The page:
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$3.5 Million Settlement For Family Whose Son Was Crushed To Death At Lassen Volcanic National Park

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The federal government, while acknowledging no wrongdoing, has settled for $3.5 million a lawsuit brought by a California family whose 9-year-old son died in an accident at Lassen Volcanic National Park.

The settlement brought to an end a legal battle that raised evidence of a coverup by Lassen Volcanic officials and which drew harsh criticism on the National Park Service by a federal judge. 

Tommy Botell, 9, was crushed to death and his sister, "K.B.," injured when a retaining wall along the Lassen Peak Trail that they were sitting on collapsed on July 29, 2009. The children's parents filed a wrongful death and personal injury lawsuit against the federal government in June 2011.

During some of the early stages of the case, a U.S. Magistrate Judge Gregory G. Hollows concluded that Lassen Volcanic officials "purposely destroyed material evidence" in the case. In his ruling, the magistrate said Lassen Volcanic Superintendent Darlene Koontz violated Park Service policies by ordering the retaining wall to be dismantled before a special agent for the agency could inspect it as part of an investigation into the boy's death.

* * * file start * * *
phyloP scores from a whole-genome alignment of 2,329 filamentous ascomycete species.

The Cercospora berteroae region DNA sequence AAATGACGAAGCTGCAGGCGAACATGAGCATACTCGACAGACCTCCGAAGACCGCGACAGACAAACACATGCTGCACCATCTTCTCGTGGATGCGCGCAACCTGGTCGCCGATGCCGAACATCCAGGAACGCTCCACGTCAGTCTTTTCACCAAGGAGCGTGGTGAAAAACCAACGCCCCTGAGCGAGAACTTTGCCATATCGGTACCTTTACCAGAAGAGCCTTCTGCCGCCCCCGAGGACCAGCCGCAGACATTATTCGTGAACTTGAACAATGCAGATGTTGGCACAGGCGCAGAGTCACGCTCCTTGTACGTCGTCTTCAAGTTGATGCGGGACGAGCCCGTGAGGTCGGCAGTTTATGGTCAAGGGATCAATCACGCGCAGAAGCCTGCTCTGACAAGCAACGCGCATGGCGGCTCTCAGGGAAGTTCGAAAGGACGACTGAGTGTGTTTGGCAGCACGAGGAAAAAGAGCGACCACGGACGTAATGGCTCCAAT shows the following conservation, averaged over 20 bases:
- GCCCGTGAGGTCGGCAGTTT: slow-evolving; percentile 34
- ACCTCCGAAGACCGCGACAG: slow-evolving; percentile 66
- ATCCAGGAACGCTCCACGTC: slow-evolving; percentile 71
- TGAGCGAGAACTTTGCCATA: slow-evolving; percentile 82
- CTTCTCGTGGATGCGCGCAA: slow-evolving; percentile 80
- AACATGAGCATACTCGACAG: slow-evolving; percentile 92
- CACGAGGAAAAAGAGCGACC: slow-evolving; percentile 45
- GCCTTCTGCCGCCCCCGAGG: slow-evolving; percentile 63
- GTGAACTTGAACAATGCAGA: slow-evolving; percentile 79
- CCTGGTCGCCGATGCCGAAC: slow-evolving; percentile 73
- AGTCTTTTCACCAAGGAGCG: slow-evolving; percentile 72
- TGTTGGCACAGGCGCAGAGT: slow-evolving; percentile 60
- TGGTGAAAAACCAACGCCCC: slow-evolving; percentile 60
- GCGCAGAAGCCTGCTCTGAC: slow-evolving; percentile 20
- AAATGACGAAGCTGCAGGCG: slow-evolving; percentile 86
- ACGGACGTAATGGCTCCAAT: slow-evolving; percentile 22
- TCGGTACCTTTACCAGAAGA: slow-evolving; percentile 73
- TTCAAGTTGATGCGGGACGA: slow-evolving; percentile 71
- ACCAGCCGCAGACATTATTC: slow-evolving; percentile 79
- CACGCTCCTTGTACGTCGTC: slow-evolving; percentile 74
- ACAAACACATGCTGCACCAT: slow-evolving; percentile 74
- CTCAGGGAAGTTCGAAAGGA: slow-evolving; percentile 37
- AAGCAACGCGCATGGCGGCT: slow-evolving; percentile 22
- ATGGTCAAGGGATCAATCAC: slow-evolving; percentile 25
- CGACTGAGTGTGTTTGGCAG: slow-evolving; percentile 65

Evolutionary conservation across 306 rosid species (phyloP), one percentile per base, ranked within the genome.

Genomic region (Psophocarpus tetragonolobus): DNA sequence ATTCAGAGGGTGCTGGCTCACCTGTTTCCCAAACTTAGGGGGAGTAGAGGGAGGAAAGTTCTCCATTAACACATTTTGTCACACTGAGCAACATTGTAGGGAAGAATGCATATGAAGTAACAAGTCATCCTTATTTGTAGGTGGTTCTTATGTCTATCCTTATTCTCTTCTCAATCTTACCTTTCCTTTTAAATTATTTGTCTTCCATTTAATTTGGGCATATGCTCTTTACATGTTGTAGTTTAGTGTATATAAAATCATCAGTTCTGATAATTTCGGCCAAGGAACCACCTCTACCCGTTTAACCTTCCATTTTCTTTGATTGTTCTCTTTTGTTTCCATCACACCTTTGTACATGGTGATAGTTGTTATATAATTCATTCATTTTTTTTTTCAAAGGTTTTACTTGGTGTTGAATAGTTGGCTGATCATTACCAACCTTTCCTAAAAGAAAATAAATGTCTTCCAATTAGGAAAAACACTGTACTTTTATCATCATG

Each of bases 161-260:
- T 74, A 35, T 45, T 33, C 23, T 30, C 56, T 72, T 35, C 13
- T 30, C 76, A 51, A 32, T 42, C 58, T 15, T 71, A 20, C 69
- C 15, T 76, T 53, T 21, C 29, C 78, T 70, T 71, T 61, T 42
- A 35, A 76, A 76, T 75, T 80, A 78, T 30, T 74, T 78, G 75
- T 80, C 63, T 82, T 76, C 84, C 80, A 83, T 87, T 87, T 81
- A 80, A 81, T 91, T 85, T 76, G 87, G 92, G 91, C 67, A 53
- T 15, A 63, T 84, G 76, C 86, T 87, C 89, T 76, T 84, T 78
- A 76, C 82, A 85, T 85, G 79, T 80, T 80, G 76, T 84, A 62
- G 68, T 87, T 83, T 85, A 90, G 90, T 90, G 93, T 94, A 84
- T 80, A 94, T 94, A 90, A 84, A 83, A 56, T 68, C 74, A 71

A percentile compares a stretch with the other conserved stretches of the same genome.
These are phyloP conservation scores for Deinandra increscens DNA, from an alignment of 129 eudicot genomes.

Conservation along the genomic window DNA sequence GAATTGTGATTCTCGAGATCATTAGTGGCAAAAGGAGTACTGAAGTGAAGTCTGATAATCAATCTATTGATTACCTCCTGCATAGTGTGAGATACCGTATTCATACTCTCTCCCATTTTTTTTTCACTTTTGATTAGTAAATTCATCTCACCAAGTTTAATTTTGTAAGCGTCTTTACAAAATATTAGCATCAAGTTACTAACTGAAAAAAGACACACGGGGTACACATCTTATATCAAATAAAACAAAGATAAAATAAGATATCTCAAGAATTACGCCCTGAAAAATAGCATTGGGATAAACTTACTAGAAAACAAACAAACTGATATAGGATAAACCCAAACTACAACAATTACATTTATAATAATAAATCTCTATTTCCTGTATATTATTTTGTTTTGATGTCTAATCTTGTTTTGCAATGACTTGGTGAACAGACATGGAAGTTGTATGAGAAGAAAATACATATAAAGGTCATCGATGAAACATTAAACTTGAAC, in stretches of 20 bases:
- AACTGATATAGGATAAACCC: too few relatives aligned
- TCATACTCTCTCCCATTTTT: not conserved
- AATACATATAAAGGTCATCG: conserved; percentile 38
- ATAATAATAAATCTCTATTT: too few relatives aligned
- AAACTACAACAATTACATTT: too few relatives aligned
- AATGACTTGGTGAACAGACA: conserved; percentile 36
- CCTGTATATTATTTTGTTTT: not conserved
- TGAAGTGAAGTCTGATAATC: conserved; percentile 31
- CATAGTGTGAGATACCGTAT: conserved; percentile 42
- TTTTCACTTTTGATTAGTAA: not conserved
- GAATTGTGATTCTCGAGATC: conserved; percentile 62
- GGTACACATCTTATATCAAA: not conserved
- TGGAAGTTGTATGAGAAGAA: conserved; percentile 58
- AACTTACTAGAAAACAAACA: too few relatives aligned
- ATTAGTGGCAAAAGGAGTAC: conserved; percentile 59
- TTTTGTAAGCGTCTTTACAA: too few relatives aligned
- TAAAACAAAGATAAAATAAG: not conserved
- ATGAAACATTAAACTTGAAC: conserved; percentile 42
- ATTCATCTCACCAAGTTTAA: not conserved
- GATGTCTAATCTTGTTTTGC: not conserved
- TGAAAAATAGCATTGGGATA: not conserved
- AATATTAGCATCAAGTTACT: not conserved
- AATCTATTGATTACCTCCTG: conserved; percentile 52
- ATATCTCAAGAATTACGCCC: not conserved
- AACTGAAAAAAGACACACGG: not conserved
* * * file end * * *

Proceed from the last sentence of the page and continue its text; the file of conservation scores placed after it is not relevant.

While park officials maintainted that was done for the public's safety, a federal judge later adopted the magistrate's findings and recommendations.

Word of the settlement surfaced Wednesday. In a statement released by their attorneys, the Botells said:

“This was a horrific event that no family should have to endure. Our grief and loss were compounded by the refusal of the Park Service to accept responsibility and to act responsibly during the lawsuit.”

National Park Service officials had no immediate comment today when asked about the settlement. 

The Lassen Peak Trail runs 2.5 miles one-way to the top of the 10,457-foot peak. Much of the mountain is barren, lacking of trees and other vegetation that could help stabilize the flanks. The trail begins at the peak parking area at an elevation of 8,500 feet and zig-zags across this steep and rocky landscape to the summit. There were 50-60 people hiking the trail when the wall collapsed, and some came to the family's aid.

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